4. At what points in the process do you get paid? When does the first money come into your pocket and what has to happen for that money to be real?
5. What kind of money can you expect?
6. At what point in the process does the amount of promise of money get reduced to a written agreement?

You will think of other questions, too. Anytime people are throwing around concepts you don’t fully understand, make your agent explain them. Don’t be intimidated into thinking you should know so it is dumb to ask. You are a writer, not a producer, and, especially in television, you may not have any idea how the process works.

All that having been said, if a real sale is on the table, if you haven’t sold anything yet, selling something to mainstream Hollywood is generally a good thing for your career, especially if it puts enough money in your pocket to allow you to focus on the next writing. As far as what kind of money they are talking about, I can’t tell you. You need to clarify that with your agent. It is likely no one has any idea at this point and they just want to know whether you are open to moving forward on a TV concept without you being attached to write it. If you are only willing to do it for a lot of money, say so and work with your agent to get some clarity on what “a lot of money” means to you. You do not want producers or agents who are excited by your work to start shopping something you are really not willing to sell.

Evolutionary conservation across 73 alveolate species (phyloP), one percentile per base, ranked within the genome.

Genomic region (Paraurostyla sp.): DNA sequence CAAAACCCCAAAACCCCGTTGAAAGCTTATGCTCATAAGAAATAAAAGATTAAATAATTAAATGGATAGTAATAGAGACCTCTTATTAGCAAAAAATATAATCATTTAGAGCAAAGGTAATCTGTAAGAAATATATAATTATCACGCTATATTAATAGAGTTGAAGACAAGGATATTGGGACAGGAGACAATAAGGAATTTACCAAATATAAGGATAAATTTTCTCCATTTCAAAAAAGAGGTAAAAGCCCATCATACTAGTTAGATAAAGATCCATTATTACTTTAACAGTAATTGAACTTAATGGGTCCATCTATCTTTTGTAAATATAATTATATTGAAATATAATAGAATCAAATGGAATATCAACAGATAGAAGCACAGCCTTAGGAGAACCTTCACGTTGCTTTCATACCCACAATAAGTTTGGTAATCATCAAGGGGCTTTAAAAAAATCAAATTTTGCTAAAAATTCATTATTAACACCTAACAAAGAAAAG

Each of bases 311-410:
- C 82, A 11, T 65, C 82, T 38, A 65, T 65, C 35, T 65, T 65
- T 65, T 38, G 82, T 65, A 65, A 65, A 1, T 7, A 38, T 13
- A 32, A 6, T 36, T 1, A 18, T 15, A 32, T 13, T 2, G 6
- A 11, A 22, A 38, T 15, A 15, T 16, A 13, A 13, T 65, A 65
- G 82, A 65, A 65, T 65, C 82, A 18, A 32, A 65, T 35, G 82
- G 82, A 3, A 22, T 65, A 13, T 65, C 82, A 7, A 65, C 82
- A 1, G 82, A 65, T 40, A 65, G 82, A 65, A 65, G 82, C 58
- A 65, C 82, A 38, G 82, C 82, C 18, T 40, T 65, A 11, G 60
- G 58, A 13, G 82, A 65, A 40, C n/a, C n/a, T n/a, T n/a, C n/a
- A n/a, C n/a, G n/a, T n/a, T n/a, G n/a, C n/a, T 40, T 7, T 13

Lastly, advice (including this advice) is just advice.

Good luck and congratulations on being in the game.

 Posted by at 8:12 am
Oct 232010

Screenwriting Award

Photo: David Ortmann @ flickr.com

AMPAS announced the five Nicholl Fellowship winners:
* Destin Daniel Cretton, San Diego, Calif., “Short Term 12”
* Marvin Krueger, North Hollywood, Calif., “And Handled with a Chain”
* Andrew Lanham, Austin, Texas, “The Jumper of Maine”
* Micah Ranum, Beverly Hills, Calif., “A Good Hunter”
* Cinthea Stahl, North Hollywood, Calif., “Identifying Marks”
They beat out 6300 scripts submitted to win the award. Was yours in the pile?

 Posted by at 1:38 am
May 042005

If your story idea is not sufficiently remarkable, it really doesn’t matter how well you write it. The story will not sell.